Each ember intensifies and brightens with the inhale of the darkened individual escaping the realities of the outside world.
With a new sense of sight, we find our way to the bar and soon discover a world unlike none other.
The world of Tiki.
A variety of textures begin to grab the attention of our senses. Our eyes strained to view deep into the dark corners, where the glow of tobacco fire pulsated like beacons in the dark night. Our tounges confused by the multi ingredients of the drinks strained to find a hint of liquor, carefully disguised in the cocktails. Thick dark woods, burnt and scarred all around, nothing soft or smooth, but all inviting.
Then confusion set in. A product of the pours. Then numbness and peace. In this strange new wonderful world. We allowed ourselves to be enveloped into the embrace of the out of the way establishment on Charleston Blvd.
We did not want to leave.
So we decided to bring Tiki to our home.
There was a room in our home that really did not have a purpose. A computer and a couple of guitars called it home. The room felt cold and uninviting just wasted floor space. Today, it is our paradise. Our portal to ultimate escapism deep in the heart of Texas.
We had a lot of Tiki – ish items around the house. Our bar is actually an old workbench that my daughter and I made years ago. New top, some stain, little bit of carving, some light, and wallah.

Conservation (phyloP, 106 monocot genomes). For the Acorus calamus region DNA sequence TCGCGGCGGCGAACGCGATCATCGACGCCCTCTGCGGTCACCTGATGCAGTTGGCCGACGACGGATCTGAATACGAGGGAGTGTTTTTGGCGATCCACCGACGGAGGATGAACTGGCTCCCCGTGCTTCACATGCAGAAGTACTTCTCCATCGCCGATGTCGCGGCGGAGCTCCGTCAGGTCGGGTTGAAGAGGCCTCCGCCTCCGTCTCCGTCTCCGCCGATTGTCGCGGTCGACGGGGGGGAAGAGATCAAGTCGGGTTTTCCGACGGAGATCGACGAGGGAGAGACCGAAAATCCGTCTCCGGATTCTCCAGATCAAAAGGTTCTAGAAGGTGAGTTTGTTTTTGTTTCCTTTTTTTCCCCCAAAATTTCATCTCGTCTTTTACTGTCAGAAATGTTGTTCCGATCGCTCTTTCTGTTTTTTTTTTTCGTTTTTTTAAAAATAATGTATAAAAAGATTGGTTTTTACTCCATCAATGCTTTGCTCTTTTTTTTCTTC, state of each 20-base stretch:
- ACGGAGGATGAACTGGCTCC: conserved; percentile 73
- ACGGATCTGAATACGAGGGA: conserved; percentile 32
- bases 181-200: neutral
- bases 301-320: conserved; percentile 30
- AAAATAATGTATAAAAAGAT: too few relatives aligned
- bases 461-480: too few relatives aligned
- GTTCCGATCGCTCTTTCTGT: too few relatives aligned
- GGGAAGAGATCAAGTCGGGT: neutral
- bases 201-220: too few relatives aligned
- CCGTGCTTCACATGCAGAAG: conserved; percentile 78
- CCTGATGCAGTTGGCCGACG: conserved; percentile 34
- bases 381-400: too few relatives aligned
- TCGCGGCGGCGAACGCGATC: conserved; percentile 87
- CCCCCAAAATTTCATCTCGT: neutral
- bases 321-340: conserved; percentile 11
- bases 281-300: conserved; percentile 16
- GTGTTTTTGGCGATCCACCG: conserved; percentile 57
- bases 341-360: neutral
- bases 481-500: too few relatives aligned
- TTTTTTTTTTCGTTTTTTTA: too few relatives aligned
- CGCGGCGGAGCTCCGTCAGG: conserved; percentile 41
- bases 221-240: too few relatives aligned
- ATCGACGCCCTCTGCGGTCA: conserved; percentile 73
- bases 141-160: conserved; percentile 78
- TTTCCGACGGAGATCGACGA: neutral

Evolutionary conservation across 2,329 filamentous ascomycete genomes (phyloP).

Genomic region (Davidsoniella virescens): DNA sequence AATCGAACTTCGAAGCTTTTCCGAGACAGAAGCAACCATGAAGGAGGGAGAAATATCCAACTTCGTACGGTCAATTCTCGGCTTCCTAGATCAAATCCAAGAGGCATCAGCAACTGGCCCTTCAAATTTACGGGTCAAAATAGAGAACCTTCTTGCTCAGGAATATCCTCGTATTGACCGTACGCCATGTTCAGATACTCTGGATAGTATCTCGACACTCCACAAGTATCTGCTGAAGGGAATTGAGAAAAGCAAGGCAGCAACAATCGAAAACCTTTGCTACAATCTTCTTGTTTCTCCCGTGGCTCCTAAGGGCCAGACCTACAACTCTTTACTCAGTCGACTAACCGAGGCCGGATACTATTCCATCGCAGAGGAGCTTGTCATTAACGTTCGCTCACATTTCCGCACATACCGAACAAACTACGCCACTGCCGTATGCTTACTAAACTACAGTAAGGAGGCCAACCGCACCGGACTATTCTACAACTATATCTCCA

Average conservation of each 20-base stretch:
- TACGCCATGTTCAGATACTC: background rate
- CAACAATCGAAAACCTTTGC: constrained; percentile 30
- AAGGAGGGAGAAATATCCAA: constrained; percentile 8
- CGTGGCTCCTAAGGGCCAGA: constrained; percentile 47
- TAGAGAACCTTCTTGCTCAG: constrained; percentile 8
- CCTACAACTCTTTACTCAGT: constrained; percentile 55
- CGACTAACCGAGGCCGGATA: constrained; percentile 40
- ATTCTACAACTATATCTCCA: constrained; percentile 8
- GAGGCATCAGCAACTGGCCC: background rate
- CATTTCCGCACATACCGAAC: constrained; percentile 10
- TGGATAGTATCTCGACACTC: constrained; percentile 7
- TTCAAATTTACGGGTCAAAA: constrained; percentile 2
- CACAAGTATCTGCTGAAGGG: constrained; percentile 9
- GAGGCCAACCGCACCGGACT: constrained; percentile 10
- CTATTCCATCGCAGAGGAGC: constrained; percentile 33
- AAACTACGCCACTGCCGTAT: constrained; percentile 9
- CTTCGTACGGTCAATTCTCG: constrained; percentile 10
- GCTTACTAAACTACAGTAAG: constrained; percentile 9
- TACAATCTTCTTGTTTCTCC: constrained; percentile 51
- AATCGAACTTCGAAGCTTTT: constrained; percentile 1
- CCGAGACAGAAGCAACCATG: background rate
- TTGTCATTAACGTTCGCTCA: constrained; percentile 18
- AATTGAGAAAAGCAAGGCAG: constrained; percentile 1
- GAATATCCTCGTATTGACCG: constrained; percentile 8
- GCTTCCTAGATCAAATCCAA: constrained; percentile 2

The room really started taking shape once we got the bamboo in.
Scouring the local resale shops for vintage or new. Some homemade like this lamp thing.
The obligatory netted ceiling with random flotsam and jetsam was a must.
Thatch made a huge difference.
Mixing Frankies drinks right at home.
If the thought of creating a space like this has ever entered the mind – do it.
Your source for Bankhead Highway news and information – Texas’ section.
What is inside this month…
TabacrossTexas just completed the entire Texas’ Bankhead Highway Route. In eight days, we covered over 900 miles slow and easy, taking in as much as we could, while we stayed as true to the original century-old alignment as we could.
This month’s newsletter is dedicated to some of the unique stops and individuals we discovered while we Crossed the State in Eight.
Bankhead Highway People.
Rosenda – Sierra Blanca, Texas.
An opened door in a dead town.
Sierra Blanca is, less of a town, more of a collection of decay.
Random relicts, soon to be rubble, front the old Bankhead town’s Mainstreet.
The Sister Gift Shop and Rocks sit between long abandoned and forgotten theatres and gas stations.
Wistful Warm West Wind carries tumbleweeds through forgotten streets. Dry air has mummified the stone and steel, prolonging the deterioration process. Terracotta colored streets flow into warm stucco-covered buildings whose facade is cracked, exposing the masonry beneath.
Inside the opened narrow entry, I meet Rosenda.
We talk like long lost friends.
Two individuals in a lonely place. Removed, temporarily, from time.
Two individuals exchanging personal information. Sharing as if we were the last two souls on earth.
We could be the last to souls in Sierra Blanca, Texas.
The shop is full of random rocks and jewelry, trinkets and novelties, dusty odds and broken ends.
We chat about where we are going and where we have been. In only minutes I learn about her life, children, challenges, and successes. We ponder the changes that are inevitable and what lies ahead.